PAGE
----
Wienerberger transforms shed space into student social square

Wienerberger transforms shed space into student social square

Thanks to a Master plan by architectural practice Henley Halebrown, along with Wienerberger’s use of Slim Pave clay pavers, an old storage space at the University of Roehampton has been transformed into a generous open space.

Tucked away and rarely ventured on by students, ‘The Yard’ of the University featured nothing but old storage buildings and sheds. However, the transformed space now connects the historic and contemporary sections of the University, whilst also creating an area for students to sit, study and socialise.

The project, which took a total of nine months to complete, needed to effectively unify the old with the new whilst complying with the restrictive requirements of monument conservation and creating a shared space on campus. In order to successfully achieve this, the architects decided to use brick in the form of clay pavers as it offered the versatility needed for the task. Structural openings were made to open up views from the chapel and a café to The Yard, whilst the University’s historic boundary wall had to be reduced in height in order to make it structurally sound.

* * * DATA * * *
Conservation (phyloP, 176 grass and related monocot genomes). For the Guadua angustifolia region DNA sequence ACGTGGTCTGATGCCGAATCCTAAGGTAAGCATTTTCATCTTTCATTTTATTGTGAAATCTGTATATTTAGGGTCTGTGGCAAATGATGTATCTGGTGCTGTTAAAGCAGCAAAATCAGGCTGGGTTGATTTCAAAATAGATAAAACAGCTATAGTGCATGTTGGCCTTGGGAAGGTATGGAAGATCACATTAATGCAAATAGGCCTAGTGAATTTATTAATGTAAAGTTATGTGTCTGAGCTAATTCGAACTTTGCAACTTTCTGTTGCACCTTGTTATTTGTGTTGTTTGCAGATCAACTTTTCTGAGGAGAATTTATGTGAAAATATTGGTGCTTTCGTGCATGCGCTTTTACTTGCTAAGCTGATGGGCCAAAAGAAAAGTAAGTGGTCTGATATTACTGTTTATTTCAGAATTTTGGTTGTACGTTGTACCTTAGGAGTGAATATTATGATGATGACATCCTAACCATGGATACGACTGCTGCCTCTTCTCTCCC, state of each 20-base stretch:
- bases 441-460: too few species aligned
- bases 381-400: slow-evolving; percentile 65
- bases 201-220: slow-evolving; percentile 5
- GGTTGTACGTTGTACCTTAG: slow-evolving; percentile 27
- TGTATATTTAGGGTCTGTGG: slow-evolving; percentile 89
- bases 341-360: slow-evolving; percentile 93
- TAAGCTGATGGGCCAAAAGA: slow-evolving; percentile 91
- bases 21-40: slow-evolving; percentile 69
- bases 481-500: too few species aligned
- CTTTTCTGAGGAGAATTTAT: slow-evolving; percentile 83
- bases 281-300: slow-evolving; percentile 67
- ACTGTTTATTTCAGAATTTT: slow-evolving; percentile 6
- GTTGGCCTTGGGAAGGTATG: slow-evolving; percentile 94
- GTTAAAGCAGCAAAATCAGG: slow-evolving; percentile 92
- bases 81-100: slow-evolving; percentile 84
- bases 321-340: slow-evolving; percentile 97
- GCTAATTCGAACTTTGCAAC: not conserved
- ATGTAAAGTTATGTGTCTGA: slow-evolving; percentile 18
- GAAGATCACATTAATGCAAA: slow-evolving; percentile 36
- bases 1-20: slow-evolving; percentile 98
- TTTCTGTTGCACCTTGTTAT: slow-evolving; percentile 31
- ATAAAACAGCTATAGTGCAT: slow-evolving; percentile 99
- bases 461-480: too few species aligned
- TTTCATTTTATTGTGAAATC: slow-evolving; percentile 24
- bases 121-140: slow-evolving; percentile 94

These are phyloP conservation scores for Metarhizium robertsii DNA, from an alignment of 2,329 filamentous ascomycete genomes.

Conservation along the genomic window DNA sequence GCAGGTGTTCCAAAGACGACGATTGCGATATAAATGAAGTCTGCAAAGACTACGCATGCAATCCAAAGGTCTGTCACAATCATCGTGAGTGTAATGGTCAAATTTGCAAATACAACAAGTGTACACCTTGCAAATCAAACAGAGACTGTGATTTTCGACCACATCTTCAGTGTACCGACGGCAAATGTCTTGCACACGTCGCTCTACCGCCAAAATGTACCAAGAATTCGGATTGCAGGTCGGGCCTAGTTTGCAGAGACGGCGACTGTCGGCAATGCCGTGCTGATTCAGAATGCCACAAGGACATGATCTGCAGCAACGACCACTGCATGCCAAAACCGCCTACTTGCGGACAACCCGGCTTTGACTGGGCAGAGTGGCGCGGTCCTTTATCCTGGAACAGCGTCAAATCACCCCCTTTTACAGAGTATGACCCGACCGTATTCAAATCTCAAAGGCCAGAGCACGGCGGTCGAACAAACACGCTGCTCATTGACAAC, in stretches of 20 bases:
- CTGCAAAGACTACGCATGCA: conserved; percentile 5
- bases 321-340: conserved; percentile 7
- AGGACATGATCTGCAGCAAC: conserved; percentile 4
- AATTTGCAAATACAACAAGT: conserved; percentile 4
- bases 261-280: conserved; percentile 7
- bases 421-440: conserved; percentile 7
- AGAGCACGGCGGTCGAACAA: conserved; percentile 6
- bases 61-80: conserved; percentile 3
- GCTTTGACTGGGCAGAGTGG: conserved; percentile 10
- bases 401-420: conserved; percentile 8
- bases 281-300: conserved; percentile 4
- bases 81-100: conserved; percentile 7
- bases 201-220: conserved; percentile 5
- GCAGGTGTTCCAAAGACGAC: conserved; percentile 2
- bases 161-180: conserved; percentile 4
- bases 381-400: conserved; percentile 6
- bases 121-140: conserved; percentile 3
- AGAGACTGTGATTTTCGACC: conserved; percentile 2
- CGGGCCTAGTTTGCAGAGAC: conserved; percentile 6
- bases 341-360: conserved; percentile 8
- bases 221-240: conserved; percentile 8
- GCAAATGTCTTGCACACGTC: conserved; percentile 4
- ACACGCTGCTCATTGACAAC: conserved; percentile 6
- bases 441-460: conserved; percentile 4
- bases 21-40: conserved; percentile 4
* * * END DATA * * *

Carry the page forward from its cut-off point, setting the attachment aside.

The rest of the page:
The Herne Dark Brindled paver, which is part of Wienerberger’s Slim Pave range, was chosen for the project due to its many unique properties. One of the most unusual properties of the clay paver is the sleek design and colour; this waterstruck clay paver, with a correspondingly rough surface quality, is thinner than standard formats, measuring at 210 by 50 by 70mm. The red paver was laid in a variety of bonds, including one-third stretcher and herringbone pattern.

Following this, the depth of jointing also varies throughout the project. For the structural walls it is recessed, for the bench backrests it is flush, whilst the paving joints are tightly sanded or deliberately laid in a matrix of fine-grained gravel to promote the growth of vegetation. Through the use of 12mm bedding joints, five courses of new brickwork using the paver correspond exactly with four courses of standard bricks of the existing walls, giving rise to a playful dialogue of scale.

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